Australian hedge fund bags 74% gain on millennials and iron
Millennials’ shopping habits have helped fuel hefty gains at an Australian hedge fund this year.
Regal Funds Management Pty’s Atlantic Absolute Return Fund shot up 74% through May, boosted by winning bets on buy-now, pay-later service Zip Co., and iron ore miner Fortescue Metals Group Ltd., according to its newsletter.
The out-sized gains stand in contrast to many global active money managers, who have adopted a cautious approach amid the escalating U.S.-China trade war and slowing economic growth, missing out on steep rallies. The Eurekahedge Hedge Fund Index gained 3.9% in the first five months of the year, half the advance of the MSCI World Index.
In contrast, the A$266 million ($183 million) Atlantic Absolute Return Fund has taken a punchier approach: it had net exposure — the difference between the value of its bullish and bearish bets — of 174%, according to the newsletter.
While Australia’s stock market is one of the world’s best-performing this year, and is nearing a record high, Regal’s Chief Investment Officer Philip King sees further gains ahead. The central bank this month cut interest rates for the first time in almost three years, and has signaled more to come.
“Most people expect to see continuing rate cuts in Australia,” King said in an interview. “I think that’s going to be very supportive for equities.”
Among Regal’s winning bets were:
Services like Zip, which allow people to buy goods and pay for them in installments, are benefiting from the shopping habits of young people, many of whom don’t have credit cards, and the growing popularity of online shopping, King said. Regal has been a long-time holder in Zip, and has added to its stake along the way, including during a March capital raising.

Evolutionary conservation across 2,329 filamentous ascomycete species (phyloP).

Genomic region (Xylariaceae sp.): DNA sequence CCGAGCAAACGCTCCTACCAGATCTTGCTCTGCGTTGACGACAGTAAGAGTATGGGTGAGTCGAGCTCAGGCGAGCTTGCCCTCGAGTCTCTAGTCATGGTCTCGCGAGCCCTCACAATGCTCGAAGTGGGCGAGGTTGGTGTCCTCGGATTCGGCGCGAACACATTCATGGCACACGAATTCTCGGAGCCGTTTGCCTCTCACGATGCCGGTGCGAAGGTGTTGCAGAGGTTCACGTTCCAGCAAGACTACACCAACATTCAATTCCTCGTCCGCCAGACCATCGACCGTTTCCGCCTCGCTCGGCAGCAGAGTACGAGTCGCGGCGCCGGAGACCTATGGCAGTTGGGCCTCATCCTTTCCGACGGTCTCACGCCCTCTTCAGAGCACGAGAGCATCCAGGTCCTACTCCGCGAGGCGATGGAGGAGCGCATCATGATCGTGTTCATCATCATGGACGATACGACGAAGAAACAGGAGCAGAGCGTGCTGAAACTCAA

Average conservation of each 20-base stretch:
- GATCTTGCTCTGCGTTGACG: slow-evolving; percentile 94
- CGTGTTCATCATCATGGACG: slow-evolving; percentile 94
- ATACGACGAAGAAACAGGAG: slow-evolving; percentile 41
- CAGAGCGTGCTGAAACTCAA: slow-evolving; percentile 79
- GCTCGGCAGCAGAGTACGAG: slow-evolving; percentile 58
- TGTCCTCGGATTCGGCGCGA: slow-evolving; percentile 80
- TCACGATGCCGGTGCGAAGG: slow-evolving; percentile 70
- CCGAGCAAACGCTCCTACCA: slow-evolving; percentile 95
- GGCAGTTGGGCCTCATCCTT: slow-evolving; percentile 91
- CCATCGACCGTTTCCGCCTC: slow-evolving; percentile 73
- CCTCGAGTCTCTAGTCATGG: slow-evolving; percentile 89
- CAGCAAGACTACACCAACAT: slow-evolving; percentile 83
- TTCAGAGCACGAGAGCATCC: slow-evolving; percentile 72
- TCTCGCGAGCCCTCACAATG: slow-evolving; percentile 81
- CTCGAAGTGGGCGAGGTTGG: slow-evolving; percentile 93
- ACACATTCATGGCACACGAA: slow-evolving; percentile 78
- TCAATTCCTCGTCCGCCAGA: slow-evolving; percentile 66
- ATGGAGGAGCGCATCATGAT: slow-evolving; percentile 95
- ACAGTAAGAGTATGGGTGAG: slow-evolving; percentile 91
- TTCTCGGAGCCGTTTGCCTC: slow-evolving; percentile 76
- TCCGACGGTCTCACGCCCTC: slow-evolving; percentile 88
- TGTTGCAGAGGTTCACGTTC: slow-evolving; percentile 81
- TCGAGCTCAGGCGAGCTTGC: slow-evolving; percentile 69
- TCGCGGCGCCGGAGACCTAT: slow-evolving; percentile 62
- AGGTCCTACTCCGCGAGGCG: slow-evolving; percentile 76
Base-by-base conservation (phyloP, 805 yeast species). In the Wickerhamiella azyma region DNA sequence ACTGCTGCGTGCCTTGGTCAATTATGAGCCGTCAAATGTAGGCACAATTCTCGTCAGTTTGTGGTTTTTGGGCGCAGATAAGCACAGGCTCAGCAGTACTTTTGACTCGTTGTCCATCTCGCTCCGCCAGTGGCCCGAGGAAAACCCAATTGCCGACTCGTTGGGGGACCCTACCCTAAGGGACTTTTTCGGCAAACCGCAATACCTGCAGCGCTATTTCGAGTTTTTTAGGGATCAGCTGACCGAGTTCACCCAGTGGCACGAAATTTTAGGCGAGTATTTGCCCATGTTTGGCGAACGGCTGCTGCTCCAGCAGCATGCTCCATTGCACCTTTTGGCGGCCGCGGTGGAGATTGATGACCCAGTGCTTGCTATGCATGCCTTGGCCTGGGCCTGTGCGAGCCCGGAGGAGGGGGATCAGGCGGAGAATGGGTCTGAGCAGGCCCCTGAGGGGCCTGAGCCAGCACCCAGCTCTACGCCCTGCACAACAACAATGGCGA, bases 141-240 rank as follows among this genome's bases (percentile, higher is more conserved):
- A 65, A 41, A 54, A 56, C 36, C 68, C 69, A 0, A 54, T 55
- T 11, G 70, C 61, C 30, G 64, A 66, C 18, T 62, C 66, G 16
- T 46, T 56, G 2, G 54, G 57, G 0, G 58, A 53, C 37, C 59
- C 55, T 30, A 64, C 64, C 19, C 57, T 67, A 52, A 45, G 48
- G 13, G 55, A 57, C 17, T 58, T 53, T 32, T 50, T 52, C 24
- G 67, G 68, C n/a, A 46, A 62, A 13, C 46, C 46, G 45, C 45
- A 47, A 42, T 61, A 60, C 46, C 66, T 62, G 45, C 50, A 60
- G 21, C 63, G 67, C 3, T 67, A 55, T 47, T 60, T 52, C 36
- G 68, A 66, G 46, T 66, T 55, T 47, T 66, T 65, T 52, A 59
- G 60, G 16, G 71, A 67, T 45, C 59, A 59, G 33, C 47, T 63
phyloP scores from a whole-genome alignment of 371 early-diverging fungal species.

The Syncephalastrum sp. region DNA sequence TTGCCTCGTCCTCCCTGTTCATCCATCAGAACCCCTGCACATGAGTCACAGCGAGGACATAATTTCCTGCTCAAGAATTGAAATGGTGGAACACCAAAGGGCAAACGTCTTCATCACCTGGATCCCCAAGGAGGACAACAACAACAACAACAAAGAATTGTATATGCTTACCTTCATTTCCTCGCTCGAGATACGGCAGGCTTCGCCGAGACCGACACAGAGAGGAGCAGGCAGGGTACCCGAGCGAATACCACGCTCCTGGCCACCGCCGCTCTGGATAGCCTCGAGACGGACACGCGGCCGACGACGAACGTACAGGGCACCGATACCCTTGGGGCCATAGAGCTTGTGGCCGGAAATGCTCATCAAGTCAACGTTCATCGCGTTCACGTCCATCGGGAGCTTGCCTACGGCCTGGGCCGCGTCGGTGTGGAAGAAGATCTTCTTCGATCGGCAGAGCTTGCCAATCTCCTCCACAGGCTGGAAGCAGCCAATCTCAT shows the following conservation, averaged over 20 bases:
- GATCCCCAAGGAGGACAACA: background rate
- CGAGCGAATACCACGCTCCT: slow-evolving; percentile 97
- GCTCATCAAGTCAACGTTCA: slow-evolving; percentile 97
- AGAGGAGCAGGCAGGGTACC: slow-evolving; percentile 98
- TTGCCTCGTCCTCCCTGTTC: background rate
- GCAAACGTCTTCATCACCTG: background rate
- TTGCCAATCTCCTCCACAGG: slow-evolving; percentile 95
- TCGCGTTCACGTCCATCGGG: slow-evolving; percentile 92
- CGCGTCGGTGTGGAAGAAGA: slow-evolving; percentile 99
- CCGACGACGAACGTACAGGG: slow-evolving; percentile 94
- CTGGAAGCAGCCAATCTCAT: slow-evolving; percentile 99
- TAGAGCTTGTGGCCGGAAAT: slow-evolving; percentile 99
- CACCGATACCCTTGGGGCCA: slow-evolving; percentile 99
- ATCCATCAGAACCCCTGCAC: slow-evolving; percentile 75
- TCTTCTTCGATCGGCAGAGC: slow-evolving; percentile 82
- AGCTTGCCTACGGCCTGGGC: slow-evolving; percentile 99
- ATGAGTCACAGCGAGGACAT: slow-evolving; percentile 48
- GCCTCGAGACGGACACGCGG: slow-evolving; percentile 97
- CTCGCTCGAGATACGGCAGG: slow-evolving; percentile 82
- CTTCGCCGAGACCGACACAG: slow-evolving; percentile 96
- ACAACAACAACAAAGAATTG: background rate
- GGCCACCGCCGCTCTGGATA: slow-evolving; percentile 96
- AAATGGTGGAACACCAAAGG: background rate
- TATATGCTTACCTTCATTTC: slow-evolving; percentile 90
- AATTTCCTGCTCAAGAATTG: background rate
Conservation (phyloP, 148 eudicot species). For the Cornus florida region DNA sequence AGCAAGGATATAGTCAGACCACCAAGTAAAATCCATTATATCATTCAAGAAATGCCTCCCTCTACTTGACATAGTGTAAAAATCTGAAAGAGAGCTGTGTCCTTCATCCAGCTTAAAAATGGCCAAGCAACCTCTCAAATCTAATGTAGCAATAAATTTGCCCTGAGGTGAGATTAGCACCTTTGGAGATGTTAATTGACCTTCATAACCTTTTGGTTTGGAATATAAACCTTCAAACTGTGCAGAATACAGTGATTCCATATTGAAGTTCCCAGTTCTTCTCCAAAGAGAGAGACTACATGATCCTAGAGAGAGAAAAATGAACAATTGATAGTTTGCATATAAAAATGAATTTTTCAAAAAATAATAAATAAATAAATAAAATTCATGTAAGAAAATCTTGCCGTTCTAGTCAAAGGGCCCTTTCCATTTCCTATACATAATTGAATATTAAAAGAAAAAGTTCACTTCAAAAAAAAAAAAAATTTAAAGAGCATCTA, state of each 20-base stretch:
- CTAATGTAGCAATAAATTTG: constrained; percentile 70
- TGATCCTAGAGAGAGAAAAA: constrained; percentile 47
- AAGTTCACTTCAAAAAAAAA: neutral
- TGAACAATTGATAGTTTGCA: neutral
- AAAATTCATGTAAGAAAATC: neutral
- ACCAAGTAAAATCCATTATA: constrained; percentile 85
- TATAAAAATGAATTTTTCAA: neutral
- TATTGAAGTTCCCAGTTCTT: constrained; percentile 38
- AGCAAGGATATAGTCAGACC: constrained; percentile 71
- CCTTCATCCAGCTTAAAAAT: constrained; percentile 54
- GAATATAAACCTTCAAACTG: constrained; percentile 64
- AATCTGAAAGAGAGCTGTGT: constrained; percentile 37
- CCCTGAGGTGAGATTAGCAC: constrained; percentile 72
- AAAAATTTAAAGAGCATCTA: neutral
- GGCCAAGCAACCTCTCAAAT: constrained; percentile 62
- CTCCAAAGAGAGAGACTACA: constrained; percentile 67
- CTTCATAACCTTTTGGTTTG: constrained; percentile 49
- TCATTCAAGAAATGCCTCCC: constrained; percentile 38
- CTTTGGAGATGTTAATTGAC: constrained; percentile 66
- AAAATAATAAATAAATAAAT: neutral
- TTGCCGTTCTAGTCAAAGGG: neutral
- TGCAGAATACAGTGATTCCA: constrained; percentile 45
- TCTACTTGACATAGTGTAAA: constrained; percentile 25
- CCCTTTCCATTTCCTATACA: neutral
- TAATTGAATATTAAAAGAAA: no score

The shares have more than doubled this year, outperforming rival Afterpay Touch Group Ltd., which earlier this month was ordered to appoint an external auditor to examine its compliance with anti-money laundering rules.
In mining, King prefers iron ore producers, picking Fortescue Metals as his favorite. Companies like Fortescue will see “extremely strong” profits after a fatal dam disaster at a Vale SA site triggered a series of mine closures in Brazil that curbed global supply and pushed iron ore prices to a five-year high.
“One of the things we really like in the mining sector at the moment is that large companies like Fortescue are returning cash to shareholders, and not investing in new capacity,” King said. “After a lot of criticisms about wasting money on large acquisitions at the top of the last cycle, they listened to their shareholders.”
One of the top five gainers in Australia’s benchmark S&P/ASX 200 index this year, the tech company’s shares have more than doubled.
“Appen is benefiting from the big move towards artificial intelligence and is a leader in machine learning,” King said. “Its client base is a who’s who in the technology sector.”
(By Bei Hu)